Instead, resist the urge to become a people-pleaser. This is tough, because we all care what people think of us! We all want to do a good job. But if you’re constantly biting off more than you can chew, you’re not going to give the best effort possible.
The next time you want to take on a big job, or commit to a project, pipe up about your concerns. Clarify and ask plenty of questions. Communicate if you’re worried about a deadline, more help or feel reservations about the agreement.
6. Resisting Change
Change is scary for many people. It’s fully of uncertainty. It’s ambiguous. No wonder why so many of us feel resistant when we face changes in our work. Yet, for entrepreneurs we face change. Every. Single. Day.
Whether it’s a new trend, a new office space or new software updates, change can throw us into a tailspin. We might dig in our heels and refuse to move forward. If you catch yourself saying, “Well, this is the way I’ve always done it, so I’m going to stick to it,” you should hear alarm bells going off—you’re resisting change!
We live in an ever-changing world. If you work in an online or technical industry (like blogging), there is constant evolution. We must learn to roll with the punches. Every day is a new adventure. We should reframe how we think of change. Instead of nebulous and scary, we should think of change as an opportunity for growth! The greatest entrepreneurs find success because they constantly adapting to change.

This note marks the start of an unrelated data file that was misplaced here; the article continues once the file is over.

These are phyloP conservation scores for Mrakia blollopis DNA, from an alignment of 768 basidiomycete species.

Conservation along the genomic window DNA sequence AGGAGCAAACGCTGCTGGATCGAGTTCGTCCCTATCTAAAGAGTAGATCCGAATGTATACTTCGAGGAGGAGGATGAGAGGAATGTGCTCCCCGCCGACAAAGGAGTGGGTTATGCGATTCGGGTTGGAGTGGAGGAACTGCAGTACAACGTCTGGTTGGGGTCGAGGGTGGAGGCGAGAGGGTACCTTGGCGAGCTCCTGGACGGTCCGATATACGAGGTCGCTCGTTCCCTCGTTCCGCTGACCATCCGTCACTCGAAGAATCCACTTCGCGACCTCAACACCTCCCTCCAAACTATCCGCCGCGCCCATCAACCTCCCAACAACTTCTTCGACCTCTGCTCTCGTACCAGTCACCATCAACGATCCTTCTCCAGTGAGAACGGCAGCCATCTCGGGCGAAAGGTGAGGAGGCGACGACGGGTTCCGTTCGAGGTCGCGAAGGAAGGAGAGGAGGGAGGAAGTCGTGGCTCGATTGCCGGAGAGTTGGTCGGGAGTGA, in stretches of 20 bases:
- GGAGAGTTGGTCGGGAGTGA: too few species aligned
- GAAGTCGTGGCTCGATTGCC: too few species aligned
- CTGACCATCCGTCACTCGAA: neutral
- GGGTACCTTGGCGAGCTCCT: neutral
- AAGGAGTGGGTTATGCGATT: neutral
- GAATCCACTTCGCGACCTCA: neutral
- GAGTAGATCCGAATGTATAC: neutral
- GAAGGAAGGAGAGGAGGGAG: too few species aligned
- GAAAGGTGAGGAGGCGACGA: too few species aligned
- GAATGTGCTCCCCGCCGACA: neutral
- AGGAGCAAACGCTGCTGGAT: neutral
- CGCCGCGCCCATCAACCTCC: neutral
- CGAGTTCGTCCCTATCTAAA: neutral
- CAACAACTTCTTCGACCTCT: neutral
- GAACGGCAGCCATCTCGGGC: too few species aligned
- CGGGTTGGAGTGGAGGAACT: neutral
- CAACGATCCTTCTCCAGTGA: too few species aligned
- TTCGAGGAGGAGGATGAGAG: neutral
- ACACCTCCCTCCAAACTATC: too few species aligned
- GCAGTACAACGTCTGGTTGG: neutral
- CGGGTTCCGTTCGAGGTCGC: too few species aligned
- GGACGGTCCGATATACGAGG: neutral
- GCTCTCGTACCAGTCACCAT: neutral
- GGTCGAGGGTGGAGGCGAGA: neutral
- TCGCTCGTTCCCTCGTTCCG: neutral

Careers where expectations stay stagnant quickly become boring. We become unstimulated and every day is the same. We need challenges to foster growth. Growth is scary, but it’s also positive. Start viewing change as an opportunity to evolve and move forward. For entrepreneurs, the thirst for change is what propels us forward. Don’t fear it—lean in!
7. Being the Squeakiest Wheel
If you notice something amiss with a project, of course, speak up! I know when my team lets me know about a problem, I’m always grateful. BUT, on the other hand, if you find you’re constantly dissatisfied with your life or your work, it may be time to take a long look in the mirror.
When you’re the boss, the buck stops with you. There’s no one else to complain or whine to. It sounds harsh, but it’s true. If you’re unhappy with what you’re doing, it’s up to you to change it.
We’ve all worked in offices where there’s a person who ALWAYS has a problem and they quickly become a drain on the team. This is especially problematic if the Debbie Downer of the office brings up problems but offers no solutions or assistance (or complains to coworkers after the meeting).
As an entrepreneur, you may lead a small (or large) team. They will look to you to set the tone and tenor of your company. Remember: a negative attitude is infectious and will quickly pull the entire team down. If you feel as though you’re always complaining or frustrated, you may want to shift your approach. You may also find it helpful to work with a coach or mentor who will empathize and listen with an unbiased ear.
8. Covering Up
Do you shift the blame when something goes awry? If you make a mistake, do you admit it and work to resolve it, or do you gloss over it and hope no one notices? You may think as an entrepreneur your mistake-admitting days are over. Unfortunately, when you’re answering to a client, mistakes are even more critical.